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Fujitsu MAP3147 (146 GB Ultra320 SCSI) - 69.6|
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Seagate Cheetah 10K.6 (146 GB Ultra320 SCSI) - 69.0|
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IBM Ultrastar 146Z10 (146 GB Ultra320 SCSI) - 65.1|
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Transfer Rate - End
Western Digital Raptor WD740GD (74 GB SATA -- w/ TCQ) - 53.9|
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Maxtor Atlas 10K V (300 GB Ultra320 SCSI) - 52.1|
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Maxtor Atlas 10k IV (147 GB Ultra320 SCSI) - 44.1|
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Fujitsu MAP3147 (146 GB Ultra320 SCSI) - 42.5|
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Seagate Cheetah 10K.6 (146 GB Ultra320 SCSI) - 40.4|
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IBM Ultrastar 146Z10 (146 GB Ultra320 SCSI) - 36.2|
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8D300L0 Transfer Rate

The Atlas shatters previously-set records when it comes to transfer rates. Outer-zone tests yield sustained throughput of 89.5 MB/sec and allow the Atlas to leapfrog marks set by last-generation 15K RPM units (not shown, but, as always, readers may create their own custom comparisons with the StorageReview Drive Performance Database). Meanwhile, Maxtor's inner-zone score of 52.1 MB/sec easily tops the SCSI competition; interestingly enough, however, the Atlas lags behind the SATA Raptor, a drive featuring just one-half the areal density of Maxtor's monster.





Single-User Performance

StorageReview uses the following tests to assess non-server use:

StorageReview.com Office DriveMark 2002- A capture of 30 minutes of actual computer productivity use that exactingly recreates a typical office-style multitasking environment. The applications include: Outlook XP, Word XP, Excel XP, PowerPoint XP, Calypso (a freeware e-mail client), SecureCRT v3.3 (a telnet/SSH client), CuteFTP Pro v1.0 (an FTP/SSH client), ICQ 2000b), Palm Hotsync 4.0, Gravity 2.3 (a Usenet/newsgroups client), PaintShop Pro v7.0, Media Player v8 for the occasional MP3, and Internet Explorer 6.0.

StorageReview.com High-End DriveMark 2002- A capture of VeriTest's Content Creation Winstone 2001 suite. Applications include Adobe Photoshop v5.5, Adobe Premiere v5.1, Macromedia Director v8.0, Macromedia Dreamweaver v3.0, Netscape Navigator v4.73, and Sonic Foundry Sound Forge v4.5. Unlike typical productivity applications, high-end audio- and video- editing programs are run in a more serial and less multitasked manner. The High-End DriveMark includes significantly more sequential transfers and write (as opposed to read) operations.

StorageReview.com Bootup DriveMark 2002- A capture of the rather unusual Windows XP bootup process. Windows XP's boot procedure involves significantly different access patterns and queue depths than those found in other disk accesses. This test recreates Windows XP's bootup from the initial bootstrap load all the way to initialization and loading of the following memory-resident utilities: Dimension4 (a time synchronizer), Norton Antivirus 2002 AutoProtect, Palm Hotsync v4.0, and ICQ 2000b.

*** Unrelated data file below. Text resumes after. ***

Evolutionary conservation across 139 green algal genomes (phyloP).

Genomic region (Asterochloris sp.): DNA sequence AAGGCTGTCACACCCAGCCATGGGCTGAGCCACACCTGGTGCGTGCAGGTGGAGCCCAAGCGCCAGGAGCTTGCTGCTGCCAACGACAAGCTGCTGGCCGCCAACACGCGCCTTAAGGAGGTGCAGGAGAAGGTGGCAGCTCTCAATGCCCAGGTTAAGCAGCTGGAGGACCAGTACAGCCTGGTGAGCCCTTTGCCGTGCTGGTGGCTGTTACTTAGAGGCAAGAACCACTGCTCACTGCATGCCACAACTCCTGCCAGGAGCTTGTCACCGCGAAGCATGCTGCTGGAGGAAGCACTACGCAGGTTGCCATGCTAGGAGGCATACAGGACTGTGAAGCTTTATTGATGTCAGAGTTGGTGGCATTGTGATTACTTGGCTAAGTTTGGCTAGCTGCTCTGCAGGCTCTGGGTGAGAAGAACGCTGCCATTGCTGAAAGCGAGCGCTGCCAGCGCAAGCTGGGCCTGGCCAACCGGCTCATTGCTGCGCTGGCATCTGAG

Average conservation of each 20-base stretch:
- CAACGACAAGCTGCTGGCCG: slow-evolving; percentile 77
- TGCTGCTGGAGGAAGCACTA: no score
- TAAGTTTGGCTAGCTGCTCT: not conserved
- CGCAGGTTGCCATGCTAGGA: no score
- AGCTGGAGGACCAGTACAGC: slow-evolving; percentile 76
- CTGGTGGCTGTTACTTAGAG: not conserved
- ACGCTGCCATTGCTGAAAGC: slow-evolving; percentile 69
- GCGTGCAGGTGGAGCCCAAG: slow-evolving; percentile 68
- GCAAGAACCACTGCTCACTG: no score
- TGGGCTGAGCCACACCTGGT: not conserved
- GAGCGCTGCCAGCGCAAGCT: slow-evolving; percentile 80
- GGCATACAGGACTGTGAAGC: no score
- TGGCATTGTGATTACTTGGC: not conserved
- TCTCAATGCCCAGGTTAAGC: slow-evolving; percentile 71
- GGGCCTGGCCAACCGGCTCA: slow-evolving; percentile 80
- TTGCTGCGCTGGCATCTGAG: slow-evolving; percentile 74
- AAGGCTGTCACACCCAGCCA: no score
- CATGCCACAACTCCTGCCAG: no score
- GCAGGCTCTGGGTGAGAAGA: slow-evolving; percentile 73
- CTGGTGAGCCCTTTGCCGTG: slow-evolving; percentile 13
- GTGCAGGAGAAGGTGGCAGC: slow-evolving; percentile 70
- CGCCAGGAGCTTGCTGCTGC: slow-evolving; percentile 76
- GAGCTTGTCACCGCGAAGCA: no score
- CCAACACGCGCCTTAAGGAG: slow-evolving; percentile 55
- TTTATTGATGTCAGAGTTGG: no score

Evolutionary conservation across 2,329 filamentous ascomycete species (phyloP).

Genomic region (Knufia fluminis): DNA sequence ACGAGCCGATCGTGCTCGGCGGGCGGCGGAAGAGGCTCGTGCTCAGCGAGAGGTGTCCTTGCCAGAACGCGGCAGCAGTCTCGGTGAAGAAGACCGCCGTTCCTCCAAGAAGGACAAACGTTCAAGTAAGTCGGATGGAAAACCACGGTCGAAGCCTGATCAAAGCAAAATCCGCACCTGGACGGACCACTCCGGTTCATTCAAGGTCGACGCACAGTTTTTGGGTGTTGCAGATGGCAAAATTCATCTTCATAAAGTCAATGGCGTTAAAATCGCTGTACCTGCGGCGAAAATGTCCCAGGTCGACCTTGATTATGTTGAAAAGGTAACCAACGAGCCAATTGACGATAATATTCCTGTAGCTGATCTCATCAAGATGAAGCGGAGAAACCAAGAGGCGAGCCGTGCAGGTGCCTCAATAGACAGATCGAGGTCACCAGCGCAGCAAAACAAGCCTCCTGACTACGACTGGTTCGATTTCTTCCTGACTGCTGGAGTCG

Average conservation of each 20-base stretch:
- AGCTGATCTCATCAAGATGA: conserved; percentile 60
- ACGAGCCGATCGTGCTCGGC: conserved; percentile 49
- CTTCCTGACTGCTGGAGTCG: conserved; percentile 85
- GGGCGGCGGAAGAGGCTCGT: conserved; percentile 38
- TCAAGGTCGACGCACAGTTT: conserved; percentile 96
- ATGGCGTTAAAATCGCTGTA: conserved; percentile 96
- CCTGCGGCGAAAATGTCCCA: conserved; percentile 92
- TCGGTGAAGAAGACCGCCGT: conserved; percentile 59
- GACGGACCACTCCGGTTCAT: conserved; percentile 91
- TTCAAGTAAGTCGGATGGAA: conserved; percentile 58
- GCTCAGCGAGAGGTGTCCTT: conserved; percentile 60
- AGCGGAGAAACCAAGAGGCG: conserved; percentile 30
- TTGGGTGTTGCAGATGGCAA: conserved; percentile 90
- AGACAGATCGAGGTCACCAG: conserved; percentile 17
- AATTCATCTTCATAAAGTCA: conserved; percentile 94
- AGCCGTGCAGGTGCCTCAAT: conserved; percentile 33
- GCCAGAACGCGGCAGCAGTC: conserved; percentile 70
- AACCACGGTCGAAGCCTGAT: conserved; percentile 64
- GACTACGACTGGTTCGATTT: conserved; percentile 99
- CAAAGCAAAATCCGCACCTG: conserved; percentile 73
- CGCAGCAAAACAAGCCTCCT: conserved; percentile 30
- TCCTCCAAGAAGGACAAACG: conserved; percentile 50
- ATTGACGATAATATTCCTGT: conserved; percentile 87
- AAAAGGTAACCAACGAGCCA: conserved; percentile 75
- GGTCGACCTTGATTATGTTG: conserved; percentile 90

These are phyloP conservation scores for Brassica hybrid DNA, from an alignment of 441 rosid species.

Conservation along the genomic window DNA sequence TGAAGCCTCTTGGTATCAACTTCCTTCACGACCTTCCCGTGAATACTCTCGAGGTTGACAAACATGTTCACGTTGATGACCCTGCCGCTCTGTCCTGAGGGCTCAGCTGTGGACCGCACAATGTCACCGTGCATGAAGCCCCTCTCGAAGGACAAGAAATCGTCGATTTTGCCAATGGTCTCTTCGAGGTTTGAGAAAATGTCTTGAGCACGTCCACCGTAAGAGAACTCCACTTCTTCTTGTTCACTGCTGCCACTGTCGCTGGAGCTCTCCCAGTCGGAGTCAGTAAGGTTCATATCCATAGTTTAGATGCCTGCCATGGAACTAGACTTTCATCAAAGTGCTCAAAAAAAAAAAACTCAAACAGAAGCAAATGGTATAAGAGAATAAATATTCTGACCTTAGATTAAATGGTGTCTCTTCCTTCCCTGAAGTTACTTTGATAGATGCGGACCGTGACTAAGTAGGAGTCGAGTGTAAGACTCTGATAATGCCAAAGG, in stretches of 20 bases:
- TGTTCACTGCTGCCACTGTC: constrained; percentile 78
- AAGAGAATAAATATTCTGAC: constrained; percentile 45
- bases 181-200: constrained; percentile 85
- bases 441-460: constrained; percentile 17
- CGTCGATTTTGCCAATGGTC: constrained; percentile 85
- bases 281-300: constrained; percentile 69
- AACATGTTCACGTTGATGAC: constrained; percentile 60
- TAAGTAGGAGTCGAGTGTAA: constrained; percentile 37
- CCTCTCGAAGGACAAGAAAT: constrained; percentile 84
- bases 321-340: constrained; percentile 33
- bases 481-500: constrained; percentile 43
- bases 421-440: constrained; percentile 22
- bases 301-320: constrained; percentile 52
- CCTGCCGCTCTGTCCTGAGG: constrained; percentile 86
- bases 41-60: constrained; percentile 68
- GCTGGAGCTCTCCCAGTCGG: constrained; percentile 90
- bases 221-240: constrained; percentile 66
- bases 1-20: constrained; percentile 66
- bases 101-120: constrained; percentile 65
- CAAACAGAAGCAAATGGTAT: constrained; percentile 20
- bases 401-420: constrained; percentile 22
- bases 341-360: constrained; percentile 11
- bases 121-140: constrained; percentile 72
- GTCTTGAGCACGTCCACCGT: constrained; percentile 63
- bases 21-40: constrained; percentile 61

StorageReview.com Gaming DriveMark 2002- A weighted average of the disk accesses featured in five popular PC games: Lionhead's Black & White v1.1, Valve's Half-Life: Counterstrike v1.3, Blizzard's Diablo 2: Lord of Destruction v1.09b, Maxis's The Sims: House Party v1.0, and Epic's Unreal Tournament v4.36. Games, of course, are not multitasked- all five titles were run in a serial fashion featuring approximately half an hour of play time per game.

For more information, please click here.

Note: Scores on top are better.
Desktop Performance Graphs (in I/Os per second)
SR Office DriveMark 2002
Maxtor Atlas 10K V (300 GB Ultra320 SCSI) - 613|
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Maxtor Atlas 10k IV (147 GB Ultra320 SCSI) - 503|
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Fujitsu MAP3147 (146 GB Ultra320 SCSI) - 490|
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Western Digital Raptor WD740GD (74 GB SATA -- w/ TCQ) - 485|
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Seagate Cheetah 10K.6 (146 GB Ultra320 SCSI) - 450|
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IBM Ultrastar 146Z10 (146 GB Ultra320 SCSI) - 433|
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SR High-End DriveMark 2002
Maxtor Atlas 10K V (300 GB Ultra320 SCSI) - 562|
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Western Digital Raptor WD740GD (74 GB SATA -- w/ TCQ) - 478|
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Maxtor Atlas 10k IV (147 GB Ultra320 SCSI) - 444|
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Fujitsu MAP3147 (146 GB Ultra320 SCSI) - 441|
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Seagate Cheetah 10K.6 (146 GB Ultra320 SCSI) - 415|
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IBM Ultrastar 146Z10 (146 GB Ultra320 SCSI) - 402|
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SR Bootup DriveMark 2002
Maxtor Atlas 10K V (300 GB Ultra320 SCSI) - 592|
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Western Digital Raptor WD740GD (74 GB SATA -- w/ TCQ) - 510|
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Fujitsu MAP3147 (146 GB Ultra320 SCSI) - 488|
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Maxtor Atlas 10k IV (147 GB Ultra320 SCSI) - 422|
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Seagate Cheetah 10K.6 (146 GB Ultra320 SCSI) - 386|
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IBM Ultrastar 146Z10 (146 GB Ultra320 SCSI) - 339|